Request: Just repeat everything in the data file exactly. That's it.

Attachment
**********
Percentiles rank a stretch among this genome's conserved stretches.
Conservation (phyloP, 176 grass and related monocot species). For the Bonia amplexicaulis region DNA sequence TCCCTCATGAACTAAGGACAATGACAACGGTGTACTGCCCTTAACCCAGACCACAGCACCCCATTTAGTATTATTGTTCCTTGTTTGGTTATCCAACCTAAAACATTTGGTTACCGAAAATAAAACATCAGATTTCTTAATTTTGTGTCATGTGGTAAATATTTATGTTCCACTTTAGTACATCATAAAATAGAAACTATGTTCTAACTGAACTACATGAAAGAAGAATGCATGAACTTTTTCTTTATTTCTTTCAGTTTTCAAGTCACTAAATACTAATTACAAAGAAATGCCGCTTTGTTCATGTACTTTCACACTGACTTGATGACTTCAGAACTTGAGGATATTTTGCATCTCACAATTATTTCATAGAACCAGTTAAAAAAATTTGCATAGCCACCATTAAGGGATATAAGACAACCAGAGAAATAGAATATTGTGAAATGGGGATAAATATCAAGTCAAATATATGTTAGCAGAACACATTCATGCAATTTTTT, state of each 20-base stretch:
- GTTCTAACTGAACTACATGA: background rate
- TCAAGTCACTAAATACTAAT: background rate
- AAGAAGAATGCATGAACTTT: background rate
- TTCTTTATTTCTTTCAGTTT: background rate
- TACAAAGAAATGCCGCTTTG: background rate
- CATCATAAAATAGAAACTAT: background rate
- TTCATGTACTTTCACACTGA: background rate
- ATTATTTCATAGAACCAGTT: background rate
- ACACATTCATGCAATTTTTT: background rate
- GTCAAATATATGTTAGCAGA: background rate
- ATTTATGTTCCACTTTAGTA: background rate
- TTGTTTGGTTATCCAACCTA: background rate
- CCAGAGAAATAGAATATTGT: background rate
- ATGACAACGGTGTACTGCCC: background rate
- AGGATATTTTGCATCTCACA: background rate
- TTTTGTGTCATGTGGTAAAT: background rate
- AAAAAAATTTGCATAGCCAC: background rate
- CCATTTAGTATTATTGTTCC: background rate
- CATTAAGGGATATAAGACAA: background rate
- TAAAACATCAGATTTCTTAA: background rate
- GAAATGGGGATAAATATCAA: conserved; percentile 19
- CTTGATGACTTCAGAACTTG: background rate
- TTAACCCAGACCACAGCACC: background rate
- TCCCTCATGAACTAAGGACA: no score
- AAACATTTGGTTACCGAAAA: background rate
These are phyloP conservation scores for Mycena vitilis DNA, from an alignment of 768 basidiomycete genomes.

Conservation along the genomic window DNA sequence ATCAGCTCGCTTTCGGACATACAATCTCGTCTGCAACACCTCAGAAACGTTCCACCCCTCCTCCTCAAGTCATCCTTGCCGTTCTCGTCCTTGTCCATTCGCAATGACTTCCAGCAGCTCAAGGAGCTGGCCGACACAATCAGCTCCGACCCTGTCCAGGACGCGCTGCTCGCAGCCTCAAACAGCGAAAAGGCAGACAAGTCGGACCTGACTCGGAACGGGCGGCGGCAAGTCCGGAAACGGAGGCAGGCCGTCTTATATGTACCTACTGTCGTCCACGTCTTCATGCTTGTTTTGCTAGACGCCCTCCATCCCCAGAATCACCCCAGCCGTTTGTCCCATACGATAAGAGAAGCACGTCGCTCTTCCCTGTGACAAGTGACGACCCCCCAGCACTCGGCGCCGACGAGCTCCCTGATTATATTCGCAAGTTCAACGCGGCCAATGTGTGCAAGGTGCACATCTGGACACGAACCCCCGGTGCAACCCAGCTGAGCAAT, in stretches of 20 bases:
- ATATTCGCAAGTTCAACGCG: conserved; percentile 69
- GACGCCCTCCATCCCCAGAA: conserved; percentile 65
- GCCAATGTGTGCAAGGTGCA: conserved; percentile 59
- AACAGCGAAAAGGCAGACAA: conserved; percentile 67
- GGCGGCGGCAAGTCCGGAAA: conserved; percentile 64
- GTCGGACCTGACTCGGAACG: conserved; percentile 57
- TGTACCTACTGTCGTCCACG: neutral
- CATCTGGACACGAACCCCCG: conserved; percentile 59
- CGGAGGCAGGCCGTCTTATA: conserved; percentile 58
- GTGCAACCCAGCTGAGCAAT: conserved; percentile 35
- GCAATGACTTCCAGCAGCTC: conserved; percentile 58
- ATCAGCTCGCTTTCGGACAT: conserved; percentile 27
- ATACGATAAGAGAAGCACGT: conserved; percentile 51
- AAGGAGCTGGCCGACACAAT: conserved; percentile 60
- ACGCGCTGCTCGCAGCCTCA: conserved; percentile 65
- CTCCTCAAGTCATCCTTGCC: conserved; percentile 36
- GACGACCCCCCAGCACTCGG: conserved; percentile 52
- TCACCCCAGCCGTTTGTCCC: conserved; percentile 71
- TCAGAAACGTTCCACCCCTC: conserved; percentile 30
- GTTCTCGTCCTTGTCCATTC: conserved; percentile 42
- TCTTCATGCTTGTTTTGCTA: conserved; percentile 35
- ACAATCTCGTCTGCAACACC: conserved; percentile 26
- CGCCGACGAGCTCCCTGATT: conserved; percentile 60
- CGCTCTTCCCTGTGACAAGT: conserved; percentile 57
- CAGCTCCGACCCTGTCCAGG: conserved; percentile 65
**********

Percentiles rank a stretch among this genome's conserved stretches.
Conservation (phyloP, 176 grass and related monocot species). For the Bonia amplexicaulis region DNA sequence TCCCTCATGAACTAAGGACAATGACAACGGTGTACTGCCCTTAACCCAGACCACAGCACCCCATTTAGTATTATTGTTCCTTGTTTGGTTATCCAACCTAAAACATTTGGTTACCGAAAATAAAACATCAGATTTCTTAATTTTGTGTCATGTGGTAAATATTTATGTTCCACTTTAGTACATCATAAAATAGAAACTATGTTCTAACTGAACTACATGAAAGAAGAATGCATGAACTTTTTCTTTATTTCTTTCAGTTTTCAAGTCACTAAATACTAATTACAAAGAAATGCCGCTTTGTTCATGTACTTTCACACTGACTTGATGACTTCAGAACTTGAGGATATTTTGCATCTCACAATTATTTCATAGAACCAGTTAAAAAAATTTGCATAGCCACCATTAAGGGATATAAGACAACCAGAGAAATAGAATATTGTGAAATGGGGATAAATATCAAGTCAAATATATGTTAGCAGAACACATTCATGCAATTTTTT, state of each 20-base stretch:
- GTTCTAACTGAACTACATGA: background rate
- TCAAGTCACTAAATACTAAT: background rate
- AAGAAGAATGCATGAACTTT: background rate
- TTCTTTATTTCTTTCAGTTT: background rate
- TACAAAGAAATGCCGCTTTG: background rate
- CATCATAAAATAGAAACTAT: background rate
- TTCATGTACTTTCACACTGA: background rate
- ATTATTTCATAGAACCAGTT: background rate
- ACACATTCATGCAATTTTTT: background rate
- GTCAAATATATGTTAGCAGA: background rate
- ATTTATGTTCCACTTTAGTA: background rate
- TTGTTTGGTTATCCAACCTA: background rate
- CCAGAGAAATAGAATATTGT: background rate
- ATGACAACGGTGTACTGCCC: background rate
- AGGATATTTTGCATCTCACA: background rate
- TTTTGTGTCATGTGGTAAAT: background rate
- AAAAAAATTTGCATAGCCAC: background rate
- CCATTTAGTATTATTGTTCC: background rate
- CATTAAGGGATATAAGACAA: background rate
- TAAAACATCAGATTTCTTAA: background rate
- GAAATGGGGATAAATATCAA: conserved; percentile 19
- CTTGATGACTTCAGAACTTG: background rate
- TTAACCCAGACCACAGCACC: background rate
- TCCCTCATGAACTAAGGACA: no score
- AAACATTTGGTTACCGAAAA: background rate
These are phyloP conservation scores for Mycena vitilis DNA, from an alignment of 768 basidiomycete genomes.

Conservation along the genomic window DNA sequence ATCAGCTCGCTTTCGGACATACAATCTCGTCTGCAACACCTCAGAAACGTTCCACCCCTCCTCCTCAAGTCATCCTTGCCGTTCTCGTCCTTGTCCATTCGCAATGACTTCCAGCAGCTCAAGGAGCTGGCCGACACAATCAGCTCCGACCCTGTCCAGGACGCGCTGCTCGCAGCCTCAAACAGCGAAAAGGCAGACAAGTCGGACCTGACTCGGAACGGGCGGCGGCAAGTCCGGAAACGGAGGCAGGCCGTCTTATATGTACCTACTGTCGTCCACGTCTTCATGCTTGTTTTGCTAGACGCCCTCCATCCCCAGAATCACCCCAGCCGTTTGTCCCATACGATAAGAGAAGCACGTCGCTCTTCCCTGTGACAAGTGACGACCCCCCAGCACTCGGCGCCGACGAGCTCCCTGATTATATTCGCAAGTTCAACGCGGCCAATGTGTGCAAGGTGCACATCTGGACACGAACCCCCGGTGCAACCCAGCTGAGCAAT, in stretches of 20 bases:
- ATATTCGCAAGTTCAACGCG: conserved; percentile 69
- GACGCCCTCCATCCCCAGAA: conserved; percentile 65
- GCCAATGTGTGCAAGGTGCA: conserved; percentile 59
- AACAGCGAAAAGGCAGACAA: conserved; percentile 67
- GGCGGCGGCAAGTCCGGAAA: conserved; percentile 64
- GTCGGACCTGACTCGGAACG: conserved; percentile 57
- TGTACCTACTGTCGTCCACG: neutral
- CATCTGGACACGAACCCCCG: conserved; percentile 59
- CGGAGGCAGGCCGTCTTATA: conserved; percentile 58
- GTGCAACCCAGCTGAGCAAT: conserved; percentile 35
- GCAATGACTTCCAGCAGCTC: conserved; percentile 58
- ATCAGCTCGCTTTCGGACAT: conserved; percentile 27
- ATACGATAAGAGAAGCACGT: conserved; percentile 51
- AAGGAGCTGGCCGACACAAT: conserved; percentile 60
- ACGCGCTGCTCGCAGCCTCA: conserved; percentile 65
- CTCCTCAAGTCATCCTTGCC: conserved; percentile 36
- GACGACCCCCCAGCACTCGG: conserved; percentile 52
- TCACCCCAGCCGTTTGTCCC: conserved; percentile 71
- TCAGAAACGTTCCACCCCTC: conserved; percentile 30
- GTTCTCGTCCTTGTCCATTC: conserved; percentile 42
- TCTTCATGCTTGTTTTGCTA: conserved; percentile 35
- ACAATCTCGTCTGCAACACC: conserved; percentile 26
- CGCCGACGAGCTCCCTGATT: conserved; percentile 60
- CGCTCTTCCCTGTGACAAGT: conserved; percentile 57
- CAGCTCCGACCCTGTCCAGG: conserved; percentile 65